The term structure of interest rates describes the relationship between the yield on a particular instrument and its time to maturity. Graphically, we view the term structure of interest rates through the yield curve. A typical yield curve is based on the yield to maturity of a variety of coupon bearing bonds, where the yield to maturity is defined as the rate that equates the present value of the cashflows from the bond to the current market price. As such, the yield to maturity represents a weighted average of the required rates of return demanded by investors for each of the cashflows that they expect to receive over the life of the bond. 
This information is of limited value when one wishes to price some other 'package' of cashflows, even when these cashflows are assumed to have a similar risk profile. For example, assume we wish to value a security that will provide only one cashflow of $100 in 3 years time. On the face of it, one might determine the appropriate discount rate for this cashflow with reference to the current required yield on a 3year bond as described in the yield curve. However, if this yield relates to a bond that will provide periodic coupon payments, then the measured yield does not accurately reflect the required return on a single cashflow that occurs in 3 years. Instead it represents the average required return on all of the coupon payments as well as the redemption of the bond's face value at maturity. 
What we really want to use however is the required rate of return on a security that only pays a single cashflow at the same time as the security under consideration (in 3 years time). Such a return is called the zerocoupon yield and the graphical representation of a collection of these rates is called the ZeroCoupon Yield Curve, or more simply, the Zero Curve. Unfortunately, in most cases we are only able to directly observe zero rates for a limited number of maturities, and the remainder of the points in the curve must be constructed using a combination of bootstrapping and interpolation techniques. These techniques are used to consistently merge data from one source with that from another, as well as to fill in the many gaps that will exist between the rates that are actually observed in the market.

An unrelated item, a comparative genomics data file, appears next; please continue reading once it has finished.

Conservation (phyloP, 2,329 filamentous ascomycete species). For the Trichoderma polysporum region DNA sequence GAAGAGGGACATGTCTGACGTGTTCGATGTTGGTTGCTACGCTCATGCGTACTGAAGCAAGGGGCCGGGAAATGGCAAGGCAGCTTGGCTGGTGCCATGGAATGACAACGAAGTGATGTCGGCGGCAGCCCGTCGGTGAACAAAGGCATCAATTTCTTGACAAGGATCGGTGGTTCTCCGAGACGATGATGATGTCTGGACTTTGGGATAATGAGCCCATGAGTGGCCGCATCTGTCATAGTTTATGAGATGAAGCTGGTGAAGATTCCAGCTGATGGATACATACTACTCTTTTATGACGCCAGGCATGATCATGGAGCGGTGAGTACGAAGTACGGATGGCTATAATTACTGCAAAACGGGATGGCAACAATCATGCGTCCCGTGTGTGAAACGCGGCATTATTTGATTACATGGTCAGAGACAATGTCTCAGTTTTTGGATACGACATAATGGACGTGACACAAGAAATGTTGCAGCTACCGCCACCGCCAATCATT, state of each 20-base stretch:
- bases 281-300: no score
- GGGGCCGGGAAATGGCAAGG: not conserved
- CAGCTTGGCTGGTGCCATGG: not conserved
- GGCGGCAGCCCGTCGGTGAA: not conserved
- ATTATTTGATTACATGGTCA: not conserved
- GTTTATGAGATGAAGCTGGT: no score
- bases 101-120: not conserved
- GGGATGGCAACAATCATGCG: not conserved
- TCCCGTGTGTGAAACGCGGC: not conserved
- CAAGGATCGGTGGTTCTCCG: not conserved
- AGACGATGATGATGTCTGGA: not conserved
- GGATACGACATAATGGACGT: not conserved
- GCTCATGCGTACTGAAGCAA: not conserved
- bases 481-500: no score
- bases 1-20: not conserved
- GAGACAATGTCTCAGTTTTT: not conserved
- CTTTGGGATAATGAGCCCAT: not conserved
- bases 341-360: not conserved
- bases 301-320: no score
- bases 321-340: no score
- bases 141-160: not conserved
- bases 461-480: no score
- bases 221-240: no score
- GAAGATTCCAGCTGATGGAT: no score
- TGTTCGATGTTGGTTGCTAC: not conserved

A zero curve can be constructed for any class of interest rate and denominated in any type of currency. The particular curve under consideration will dictate what kind of base data is available to be used in the building process. For example, a zero curve describing returns from Government issued securities might be constructed using a small number of observed yields on discount bonds (which typically have relatively shortdated maturities) and a much larger set of couponbearing bonds. Perhaps the most commonly used zero curve is based on LIBOR rates and the curve is therefore constructed using LIBORbased components. These components or inputs will typically include money market deposit rates, Eurodollar futures rates, and par swap rates. 
The nature of the calculations that are used to combine and smooth all of the input rates in order to generate the zero curve differ depending on the type of curve that is being constructed, and therefore the type of input data that will be used. The zero curve routines supported by Resolution are only suitable for building curves like the LIBORbased curve, where the input rates are drawn from cash and swap data. 

Copyright 2013 Hedgebook Ltd.